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Isle Of Wight Council Wards Set For Boundary Changes

Boundaries of Isle of Wight Council wards are being thoroughly shaken up — meaning 30 wards will change and one councillor will be lost.

Following a revision of boundary lines from the Local Government Boundary Commission for England (LGBCE), the Isle of Wight council is conducting a review of the parliamentary constituency polling districts and polling places on the Island to accommodate the LGBCE changes, which will be enforced next May.

The proposals from the LGBCE — which includes splitting up wards and changing names — were approved in January, when The Isle of Wight (Electoral Changes) Order 2020 was made.

One of the main revisions is to divide the current Godshill and Wroxall ward, which is served by Cllr Rodney Downer — adding Godshill to the new Central Rural ward and putting Wroxall, Lowtherville and the Bonchurch and Ventnor East ward together as one.

Changes were made to try to right the ‘electoral inequality’ some voters faced in the Isle of Wight Council’s ward, where some councillors represent more or fewer voters than others.

This means, with projected increases to the electorate by 2024, that 2,942 people should be in each of the 39 wards — and one councillor will lose their ward as it is disbanded.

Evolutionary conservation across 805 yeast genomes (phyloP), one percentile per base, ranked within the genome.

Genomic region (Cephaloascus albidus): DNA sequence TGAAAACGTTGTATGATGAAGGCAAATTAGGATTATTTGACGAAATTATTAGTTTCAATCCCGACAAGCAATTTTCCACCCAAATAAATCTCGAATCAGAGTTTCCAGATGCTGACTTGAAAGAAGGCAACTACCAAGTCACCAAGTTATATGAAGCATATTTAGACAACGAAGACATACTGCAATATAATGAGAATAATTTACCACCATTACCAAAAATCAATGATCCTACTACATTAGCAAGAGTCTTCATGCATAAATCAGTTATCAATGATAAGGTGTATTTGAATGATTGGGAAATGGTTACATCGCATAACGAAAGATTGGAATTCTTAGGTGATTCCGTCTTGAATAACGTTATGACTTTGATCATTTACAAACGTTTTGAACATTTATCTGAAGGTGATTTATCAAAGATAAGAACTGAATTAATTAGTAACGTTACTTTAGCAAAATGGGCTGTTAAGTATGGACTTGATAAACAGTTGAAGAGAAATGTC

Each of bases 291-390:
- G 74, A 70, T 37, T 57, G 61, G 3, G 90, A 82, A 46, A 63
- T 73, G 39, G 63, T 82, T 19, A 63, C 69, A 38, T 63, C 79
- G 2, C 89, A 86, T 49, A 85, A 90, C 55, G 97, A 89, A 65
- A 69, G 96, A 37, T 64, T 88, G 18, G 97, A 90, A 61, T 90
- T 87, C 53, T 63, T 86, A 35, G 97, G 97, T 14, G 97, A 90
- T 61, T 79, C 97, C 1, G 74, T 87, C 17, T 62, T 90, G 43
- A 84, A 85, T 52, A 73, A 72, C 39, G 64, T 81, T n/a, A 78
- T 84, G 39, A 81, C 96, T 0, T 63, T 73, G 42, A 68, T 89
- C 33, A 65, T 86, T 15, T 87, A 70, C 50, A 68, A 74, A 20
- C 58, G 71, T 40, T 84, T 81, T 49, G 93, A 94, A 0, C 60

In the report, investigators said:

“Our final recommendations will provide for good electoral equality while reflecting community identities and interests where we received such evidence during the consultation.”

Other alterations include to the Freshwater North and Yarmouth ward, Totland and Colwell ward, and the current Osborne and Whippingham ward being split to Osborne and a new Fairlee and Whippingham ward.

A new Newchurch, Havenstreet and Ashey ward will replace the existing Haylands, Havenstreet and Ashey area — with Haylands forming a new ward on the edge of Ryde with Swanmore.

Major changes have been made in Ryde with each councillor seeing their boundary lines shift slightly.

Boundaries of 30, out of the 39, wards will be changed.

You can view the full remodel on an interactive map on the LGBCE website (consultation.lgbce.org.uk/) where before and after boundary lines can be switched on and off, and also view the final proposals.

The Isle of Wight Council is examining the parliamentary polling districts, not the boundaries or the names of electoral wards, but is welcoming comments on the physical locations of the polling stations.

Comments can be made by residents on the review until September 18.

Send your representation in via post or email [email protected] To find out more, visit the council’s website here: www.iow.gov.uk/Council/Elections/Electoral-Registration/Polling-Districts-and-Places-Review


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